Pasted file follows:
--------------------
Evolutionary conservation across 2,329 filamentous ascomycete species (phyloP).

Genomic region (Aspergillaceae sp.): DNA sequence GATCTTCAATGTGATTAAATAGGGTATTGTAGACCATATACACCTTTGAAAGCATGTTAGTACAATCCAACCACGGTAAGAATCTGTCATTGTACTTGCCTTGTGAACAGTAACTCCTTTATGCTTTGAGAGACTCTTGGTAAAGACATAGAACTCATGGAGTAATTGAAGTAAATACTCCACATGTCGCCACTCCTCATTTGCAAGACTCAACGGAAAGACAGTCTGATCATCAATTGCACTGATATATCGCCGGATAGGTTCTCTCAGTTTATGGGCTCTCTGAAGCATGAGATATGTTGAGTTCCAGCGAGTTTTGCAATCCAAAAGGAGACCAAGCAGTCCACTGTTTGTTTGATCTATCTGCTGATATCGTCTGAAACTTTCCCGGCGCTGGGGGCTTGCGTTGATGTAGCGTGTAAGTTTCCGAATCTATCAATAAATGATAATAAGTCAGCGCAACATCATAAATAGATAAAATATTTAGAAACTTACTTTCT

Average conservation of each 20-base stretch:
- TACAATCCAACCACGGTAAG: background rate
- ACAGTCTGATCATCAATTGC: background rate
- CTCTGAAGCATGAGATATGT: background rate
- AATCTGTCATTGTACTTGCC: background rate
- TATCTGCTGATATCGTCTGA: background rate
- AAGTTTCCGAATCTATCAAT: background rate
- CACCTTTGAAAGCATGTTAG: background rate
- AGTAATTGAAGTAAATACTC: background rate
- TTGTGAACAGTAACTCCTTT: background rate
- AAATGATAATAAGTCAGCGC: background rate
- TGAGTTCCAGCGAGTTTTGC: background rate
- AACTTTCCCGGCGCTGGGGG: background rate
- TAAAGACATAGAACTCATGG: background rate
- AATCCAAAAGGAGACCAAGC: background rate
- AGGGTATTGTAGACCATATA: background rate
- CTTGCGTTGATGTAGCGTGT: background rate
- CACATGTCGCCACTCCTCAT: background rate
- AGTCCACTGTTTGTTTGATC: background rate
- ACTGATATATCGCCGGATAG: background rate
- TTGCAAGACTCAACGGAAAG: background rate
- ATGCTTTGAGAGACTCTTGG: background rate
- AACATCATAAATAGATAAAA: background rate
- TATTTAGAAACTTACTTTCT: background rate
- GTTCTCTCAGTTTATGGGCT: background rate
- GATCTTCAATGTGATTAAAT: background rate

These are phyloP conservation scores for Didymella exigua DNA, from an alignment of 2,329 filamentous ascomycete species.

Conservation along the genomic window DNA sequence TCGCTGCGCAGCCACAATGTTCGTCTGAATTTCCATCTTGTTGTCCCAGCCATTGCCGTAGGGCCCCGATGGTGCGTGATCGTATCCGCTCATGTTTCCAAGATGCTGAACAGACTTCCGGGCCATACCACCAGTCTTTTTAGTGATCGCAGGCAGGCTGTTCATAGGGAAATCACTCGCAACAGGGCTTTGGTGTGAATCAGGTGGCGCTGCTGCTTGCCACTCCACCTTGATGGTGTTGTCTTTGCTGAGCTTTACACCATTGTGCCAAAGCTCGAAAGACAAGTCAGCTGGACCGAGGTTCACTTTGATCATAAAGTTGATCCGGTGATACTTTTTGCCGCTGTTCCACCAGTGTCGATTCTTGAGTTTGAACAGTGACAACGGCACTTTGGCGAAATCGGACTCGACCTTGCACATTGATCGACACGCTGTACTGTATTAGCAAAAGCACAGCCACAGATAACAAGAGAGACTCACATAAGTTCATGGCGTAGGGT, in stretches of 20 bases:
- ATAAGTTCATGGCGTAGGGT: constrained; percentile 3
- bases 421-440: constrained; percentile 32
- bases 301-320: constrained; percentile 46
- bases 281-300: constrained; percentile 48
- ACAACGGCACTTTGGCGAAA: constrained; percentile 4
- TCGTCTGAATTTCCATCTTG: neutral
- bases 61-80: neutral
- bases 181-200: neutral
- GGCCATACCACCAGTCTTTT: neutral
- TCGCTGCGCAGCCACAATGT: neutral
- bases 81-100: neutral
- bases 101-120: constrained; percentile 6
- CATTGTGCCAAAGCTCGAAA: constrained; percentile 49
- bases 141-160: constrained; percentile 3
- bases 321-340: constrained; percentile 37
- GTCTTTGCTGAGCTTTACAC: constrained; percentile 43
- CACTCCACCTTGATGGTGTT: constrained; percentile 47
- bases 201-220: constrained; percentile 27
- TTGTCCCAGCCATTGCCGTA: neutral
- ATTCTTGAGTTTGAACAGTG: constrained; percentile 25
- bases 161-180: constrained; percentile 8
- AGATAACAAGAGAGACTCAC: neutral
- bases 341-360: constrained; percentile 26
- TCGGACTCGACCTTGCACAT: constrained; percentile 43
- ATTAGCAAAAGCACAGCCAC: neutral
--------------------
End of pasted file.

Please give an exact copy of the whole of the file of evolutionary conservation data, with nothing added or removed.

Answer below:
Evolutionary conservation across 2,329 filamentous ascomycete species (phyloP).

Genomic region (Aspergillaceae sp.): DNA sequence GATCTTCAATGTGATTAAATAGGGTATTGTAGACCATATACACCTTTGAAAGCATGTTAGTACAATCCAACCACGGTAAGAATCTGTCATTGTACTTGCCTTGTGAACAGTAACTCCTTTATGCTTTGAGAGACTCTTGGTAAAGACATAGAACTCATGGAGTAATTGAAGTAAATACTCCACATGTCGCCACTCCTCATTTGCAAGACTCAACGGAAAGACAGTCTGATCATCAATTGCACTGATATATCGCCGGATAGGTTCTCTCAGTTTATGGGCTCTCTGAAGCATGAGATATGTTGAGTTCCAGCGAGTTTTGCAATCCAAAAGGAGACCAAGCAGTCCACTGTTTGTTTGATCTATCTGCTGATATCGTCTGAAACTTTCCCGGCGCTGGGGGCTTGCGTTGATGTAGCGTGTAAGTTTCCGAATCTATCAATAAATGATAATAAGTCAGCGCAACATCATAAATAGATAAAATATTTAGAAACTTACTTTCT

Average conservation of each 20-base stretch:
- TACAATCCAACCACGGTAAG: background rate
- ACAGTCTGATCATCAATTGC: background rate
- CTCTGAAGCATGAGATATGT: background rate
- AATCTGTCATTGTACTTGCC: background rate
- TATCTGCTGATATCGTCTGA: background rate
- AAGTTTCCGAATCTATCAAT: background rate
- CACCTTTGAAAGCATGTTAG: background rate
- AGTAATTGAAGTAAATACTC: background rate
- TTGTGAACAGTAACTCCTTT: background rate
- AAATGATAATAAGTCAGCGC: background rate
- TGAGTTCCAGCGAGTTTTGC: background rate
- AACTTTCCCGGCGCTGGGGG: background rate
- TAAAGACATAGAACTCATGG: background rate
- AATCCAAAAGGAGACCAAGC: background rate
- AGGGTATTGTAGACCATATA: background rate
- CTTGCGTTGATGTAGCGTGT: background rate
- CACATGTCGCCACTCCTCAT: background rate
- AGTCCACTGTTTGTTTGATC: background rate
- ACTGATATATCGCCGGATAG: background rate
- TTGCAAGACTCAACGGAAAG: background rate
- ATGCTTTGAGAGACTCTTGG: background rate
- AACATCATAAATAGATAAAA: background rate
- TATTTAGAAACTTACTTTCT: background rate
- GTTCTCTCAGTTTATGGGCT: background rate
- GATCTTCAATGTGATTAAAT: background rate

These are phyloP conservation scores for Didymella exigua DNA, from an alignment of 2,329 filamentous ascomycete species.

Conservation along the genomic window DNA sequence TCGCTGCGCAGCCACAATGTTCGTCTGAATTTCCATCTTGTTGTCCCAGCCATTGCCGTAGGGCCCCGATGGTGCGTGATCGTATCCGCTCATGTTTCCAAGATGCTGAACAGACTTCCGGGCCATACCACCAGTCTTTTTAGTGATCGCAGGCAGGCTGTTCATAGGGAAATCACTCGCAACAGGGCTTTGGTGTGAATCAGGTGGCGCTGCTGCTTGCCACTCCACCTTGATGGTGTTGTCTTTGCTGAGCTTTACACCATTGTGCCAAAGCTCGAAAGACAAGTCAGCTGGACCGAGGTTCACTTTGATCATAAAGTTGATCCGGTGATACTTTTTGCCGCTGTTCCACCAGTGTCGATTCTTGAGTTTGAACAGTGACAACGGCACTTTGGCGAAATCGGACTCGACCTTGCACATTGATCGACACGCTGTACTGTATTAGCAAAAGCACAGCCACAGATAACAAGAGAGACTCACATAAGTTCATGGCGTAGGGT, in stretches of 20 bases:
- ATAAGTTCATGGCGTAGGGT: constrained; percentile 3
- bases 421-440: constrained; percentile 32
- bases 301-320: constrained; percentile 46
- bases 281-300: constrained; percentile 48
- ACAACGGCACTTTGGCGAAA: constrained; percentile 4
- TCGTCTGAATTTCCATCTTG: neutral
- bases 61-80: neutral
- bases 181-200: neutral
- GGCCATACCACCAGTCTTTT: neutral
- TCGCTGCGCAGCCACAATGT: neutral
- bases 81-100: neutral
- bases 101-120: constrained; percentile 6
- CATTGTGCCAAAGCTCGAAA: constrained; percentile 49
- bases 141-160: constrained; percentile 3
- bases 321-340: constrained; percentile 37
- GTCTTTGCTGAGCTTTACAC: constrained; percentile 43
- CACTCCACCTTGATGGTGTT: constrained; percentile 47
- bases 201-220: constrained; percentile 27
- TTGTCCCAGCCATTGCCGTA: neutral
- ATTCTTGAGTTTGAACAGTG: constrained; percentile 25
- bases 161-180: constrained; percentile 8
- AGATAACAAGAGAGACTCAC: neutral
- bases 341-360: constrained; percentile 26
- TCGGACTCGACCTTGCACAT: constrained; percentile 43
- ATTAGCAAAAGCACAGCCAC: neutral